How Poor Selection of Materials, Design, Tooling and Design Errors Affect the Aesthetics of Plastic Parts and What Designers Need to Know About the Science of Color and Appearance - Part 1
Most engineers and designers come from the metal world. Therefore, many of them make assumptions on the predicted performance of plastic properties based on their metals background. Unlike metals, the knowledge of color and appearance is extremely important in the case of plastics. Most plastic parts have dual functions— physical performance and aesthetics. Aesthetics are important since very few of the parts need to be painted or otherwise decorated if designed and manufactured with due diligence. On the other hand, even if we are designing the most aesthetically critical metal components such as exterior automotive parts, we mostly choose the metals and alloys based on the physical properties, weight, and cost. The aesthetics are left to the paint specialist, who will in most cases find a paint system (primer, paint, and application method) that will meet the cost, durability, and cosmetic requirements. In other words, aesthetics and physical properties are quite independent of each other. A vast majority of metal parts meet their aesthetic and environmental requirements just by getting brushed, plated, chromate conversion coated or anodized. Plastic parts not only need to meet the short-term color and appearance requirements, but also need to be resistant to long term color shift and fading. This paper is in two parts. Part 1 - Appearance and Color Factors - Material - Design - Tooling and Processing Part 2 –The fundamentals of Color and Appearance, Specifications, Measurement and Tolerances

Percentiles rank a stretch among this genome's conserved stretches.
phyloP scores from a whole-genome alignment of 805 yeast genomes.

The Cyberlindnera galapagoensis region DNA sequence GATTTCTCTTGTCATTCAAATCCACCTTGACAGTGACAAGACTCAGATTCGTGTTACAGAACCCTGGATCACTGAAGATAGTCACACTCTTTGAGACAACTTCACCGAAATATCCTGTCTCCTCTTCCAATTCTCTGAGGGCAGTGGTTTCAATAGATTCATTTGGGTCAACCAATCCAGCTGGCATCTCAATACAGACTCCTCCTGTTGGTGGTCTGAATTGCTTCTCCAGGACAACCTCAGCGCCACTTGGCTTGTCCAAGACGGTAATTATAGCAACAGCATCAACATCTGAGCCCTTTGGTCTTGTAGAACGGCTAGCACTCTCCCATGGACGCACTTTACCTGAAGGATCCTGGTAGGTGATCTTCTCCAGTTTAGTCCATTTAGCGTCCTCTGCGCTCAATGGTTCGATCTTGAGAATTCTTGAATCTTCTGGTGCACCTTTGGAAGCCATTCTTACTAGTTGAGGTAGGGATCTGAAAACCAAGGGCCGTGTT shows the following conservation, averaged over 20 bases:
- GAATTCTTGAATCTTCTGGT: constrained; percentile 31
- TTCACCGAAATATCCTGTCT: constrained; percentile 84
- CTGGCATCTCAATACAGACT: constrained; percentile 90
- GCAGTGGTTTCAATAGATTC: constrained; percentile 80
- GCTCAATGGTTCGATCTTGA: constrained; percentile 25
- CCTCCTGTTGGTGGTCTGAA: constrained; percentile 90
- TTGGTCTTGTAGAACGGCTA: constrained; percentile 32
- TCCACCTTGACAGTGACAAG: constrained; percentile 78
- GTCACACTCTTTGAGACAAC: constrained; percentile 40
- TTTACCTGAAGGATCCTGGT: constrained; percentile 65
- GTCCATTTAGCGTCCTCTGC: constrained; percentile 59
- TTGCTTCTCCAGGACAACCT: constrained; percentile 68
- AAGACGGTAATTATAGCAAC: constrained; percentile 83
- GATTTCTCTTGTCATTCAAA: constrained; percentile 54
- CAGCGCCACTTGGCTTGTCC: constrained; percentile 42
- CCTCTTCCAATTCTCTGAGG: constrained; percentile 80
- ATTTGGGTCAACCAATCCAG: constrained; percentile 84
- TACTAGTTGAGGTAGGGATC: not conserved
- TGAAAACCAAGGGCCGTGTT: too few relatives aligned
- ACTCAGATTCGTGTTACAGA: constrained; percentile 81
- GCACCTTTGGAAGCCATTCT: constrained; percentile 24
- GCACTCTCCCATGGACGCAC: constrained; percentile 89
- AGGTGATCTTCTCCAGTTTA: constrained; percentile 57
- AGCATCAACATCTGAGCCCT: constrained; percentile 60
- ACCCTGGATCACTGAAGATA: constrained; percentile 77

Ship Less Air –Flexible Chip Bag Filling Simulation for Sustainability
The snack flexible packages on the market today, such as potato chips, pita chips, taco chips, tortilla chips, etc., are typically sold by weight, that is, the packages need to fulfill the label claims by weight. However, the size of the packages is determined by the overall volume of the products. The determination of the overall volume of a given product weight is not trivial. The volume is a function of chip broken rate, chip size distribution profile, bag width, bag film gage and material, production line speed (bag/minute), VFFS machine type, etc. Traditionally, the size of the bag is determined by trial & error process through iterative lab testing and production trials. This approach typically results in unnecessary large bags due to the concerns of sealing contamination induced leakage issues in the case of the bag being too small. This leads to significant sustainability issues in shipping and distribution since the shipping trucks are often cubed out by volume (not by weight) for chip/snack packages. The energy is wasted by shipping more air (thus, less chip/snack packages) during distribution. In this work, authors propose a novel approach of bag size determination by using a virtual simulation of the VFFS chip filling process, where the potential influential attributes, such as chip broken rate, chip size distribution profile, bag width, bag film gage and material, production line speed (bag/minute), and VFFS machine type, can be modeled and their impact on the bag size can be quantified. A progressive 3-case simulation is performed and presented in this paper. The results are directionally correct based on the authors’ observation and past experience. Currently, authors are looking for industry partners (brand owners, co-packers and machine manufacturers) to collect production data and validate the analysis model. The intent of this paper is to bring the awareness of applicability of the simulation technology regarding to the bag size determination and chip/snack filling process, and ultimately help the industry in adopting the technology to make the chip bag filling process more sustainable, i.e., to ship less air.